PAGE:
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How I Stopped Worrying and Learned to Love JavaScript

Cover Image for How I Stopped Worrying and Learned to Love JavaScript
Steven Confessore

I made fun of JavaScript. It was not a language to me. It was an inferior abomination and I decided I wanted nothing to do with it.

Silly me.

JavaScript is everywhere. It may not be the most performant utility, however, rapidly solving an issue has no simpler interface. I could spend a year architecting, building and optimizing in a lower level language (yes the gains are worth it) or I could spend a week or month and push the same proof of concept to production with tools such as Next, React, Tailwind, and all of the publicly available modules on the community hub repository NPM.

Yes, I began with systems level exposure and moved through the stack to reach the top level. I learned computer science from the bottom up. I recognize that most people learn computer science from the top down beginning with interpreted technologies such as Python, TypeScript and of course JavaScript. Particularly, individuals may be of the more inquisitive mind and delve deeper into the stack where they might find some compiled languages such as Java and C#. Deeper still, Rust (my personal favorite), C++, Objective-C and various others that communicate nearly directly with hardware.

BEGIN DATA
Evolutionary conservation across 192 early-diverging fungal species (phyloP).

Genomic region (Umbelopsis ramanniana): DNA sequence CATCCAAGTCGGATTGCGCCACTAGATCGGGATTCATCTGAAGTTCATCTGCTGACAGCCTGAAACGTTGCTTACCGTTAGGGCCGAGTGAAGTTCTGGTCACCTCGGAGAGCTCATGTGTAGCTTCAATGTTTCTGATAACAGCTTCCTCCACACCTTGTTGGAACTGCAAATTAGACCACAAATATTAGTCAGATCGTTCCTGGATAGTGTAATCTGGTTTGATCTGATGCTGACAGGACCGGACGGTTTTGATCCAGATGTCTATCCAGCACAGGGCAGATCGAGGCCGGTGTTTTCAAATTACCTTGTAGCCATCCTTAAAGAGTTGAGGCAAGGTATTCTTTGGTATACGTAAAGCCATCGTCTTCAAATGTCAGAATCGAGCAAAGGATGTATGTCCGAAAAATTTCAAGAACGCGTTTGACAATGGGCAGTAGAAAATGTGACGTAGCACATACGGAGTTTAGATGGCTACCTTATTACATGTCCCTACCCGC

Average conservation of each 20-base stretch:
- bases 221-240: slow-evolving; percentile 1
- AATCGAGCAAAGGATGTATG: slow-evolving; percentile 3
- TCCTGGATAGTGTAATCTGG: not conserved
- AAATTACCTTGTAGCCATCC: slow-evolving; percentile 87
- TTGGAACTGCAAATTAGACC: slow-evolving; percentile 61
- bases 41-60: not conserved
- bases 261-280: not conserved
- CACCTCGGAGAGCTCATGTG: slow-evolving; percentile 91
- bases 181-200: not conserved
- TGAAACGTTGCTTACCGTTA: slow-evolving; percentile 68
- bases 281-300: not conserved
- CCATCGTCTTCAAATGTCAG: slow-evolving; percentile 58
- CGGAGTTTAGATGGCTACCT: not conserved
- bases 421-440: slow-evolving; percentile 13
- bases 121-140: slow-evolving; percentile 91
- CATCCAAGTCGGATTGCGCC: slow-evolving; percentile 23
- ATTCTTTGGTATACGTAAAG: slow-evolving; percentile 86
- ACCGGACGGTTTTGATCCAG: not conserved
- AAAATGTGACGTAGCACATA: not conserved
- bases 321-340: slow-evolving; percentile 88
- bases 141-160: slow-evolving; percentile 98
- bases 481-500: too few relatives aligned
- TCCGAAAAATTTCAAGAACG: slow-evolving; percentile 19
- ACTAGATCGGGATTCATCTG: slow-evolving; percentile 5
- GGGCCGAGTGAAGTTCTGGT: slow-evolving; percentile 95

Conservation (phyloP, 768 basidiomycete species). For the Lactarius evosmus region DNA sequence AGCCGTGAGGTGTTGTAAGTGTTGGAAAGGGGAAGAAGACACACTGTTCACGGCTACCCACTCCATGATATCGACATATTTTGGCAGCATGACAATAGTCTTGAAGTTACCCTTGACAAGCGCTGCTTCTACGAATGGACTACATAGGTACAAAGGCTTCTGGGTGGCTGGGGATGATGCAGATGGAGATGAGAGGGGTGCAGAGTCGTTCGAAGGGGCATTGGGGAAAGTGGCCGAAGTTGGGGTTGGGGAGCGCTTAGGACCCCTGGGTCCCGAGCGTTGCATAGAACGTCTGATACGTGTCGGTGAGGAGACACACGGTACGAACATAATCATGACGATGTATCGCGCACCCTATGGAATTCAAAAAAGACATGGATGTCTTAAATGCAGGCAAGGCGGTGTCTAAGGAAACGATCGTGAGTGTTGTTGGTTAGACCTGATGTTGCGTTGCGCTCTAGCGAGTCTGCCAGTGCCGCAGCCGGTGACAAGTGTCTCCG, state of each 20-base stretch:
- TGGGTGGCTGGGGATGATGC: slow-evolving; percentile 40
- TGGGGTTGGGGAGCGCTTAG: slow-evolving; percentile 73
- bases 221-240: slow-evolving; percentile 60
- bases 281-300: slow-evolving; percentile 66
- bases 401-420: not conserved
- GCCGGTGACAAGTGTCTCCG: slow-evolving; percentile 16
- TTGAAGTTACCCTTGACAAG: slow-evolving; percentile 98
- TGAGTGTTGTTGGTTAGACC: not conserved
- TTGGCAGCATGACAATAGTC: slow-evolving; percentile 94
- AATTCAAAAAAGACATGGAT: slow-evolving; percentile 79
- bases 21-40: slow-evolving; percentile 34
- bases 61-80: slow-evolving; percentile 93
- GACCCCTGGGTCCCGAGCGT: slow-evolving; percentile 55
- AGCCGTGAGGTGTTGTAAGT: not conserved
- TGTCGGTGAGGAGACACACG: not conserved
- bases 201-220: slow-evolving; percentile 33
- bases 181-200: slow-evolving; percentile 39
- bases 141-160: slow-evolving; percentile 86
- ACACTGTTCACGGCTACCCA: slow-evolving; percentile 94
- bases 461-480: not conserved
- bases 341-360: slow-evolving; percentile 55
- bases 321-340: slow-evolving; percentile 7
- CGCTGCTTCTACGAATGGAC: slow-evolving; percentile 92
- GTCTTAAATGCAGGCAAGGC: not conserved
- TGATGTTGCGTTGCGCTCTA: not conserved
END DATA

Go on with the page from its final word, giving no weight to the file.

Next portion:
My focus is on becoming the best engineer that I can be. This precludes me from discounting tools that can get the job done no matter my bias towards them. After all, if it works, it works. I do not wish to take a hammer to a screw nor a screwdriver to a nail either.

So we dance, we fall in love and we pound the keys through the night fueled by coffee on to sunrise. I wondered why I had allowed myself to believe that I would not operate within certain domains. I felt silly. Like I had all of these opportunities right in front of me and I realized my ego was holding me back.

You are an engineer. You may have learned from the bottom at the low system level on the back end and somehow you found yourself at the top on the front end interpreted level. You may feel you have lost complete control. I am here to tell you that you gained time. All of the time that you would have spent optimizing in your preferred realm has now been gifted back to you.

There is nothing wrong with JavaScript. There was only something wrong with the way that I viewed JavaScript.

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Hexadecimal is a number system that uses 16 symbols to represent values, instead of the 10 symbols used in decimal (base-10) system. In hexadecimal, the symbols used are 0, 1, 2, 3, 4, 5, 6, 7, 8, 9, and the letters A, B, C, D, E, F, where each symbol represents a specific value. For example, in decimal the number 10 is represented as 10, whereas in hexadecimal it is represented as A.

Steven Confessore
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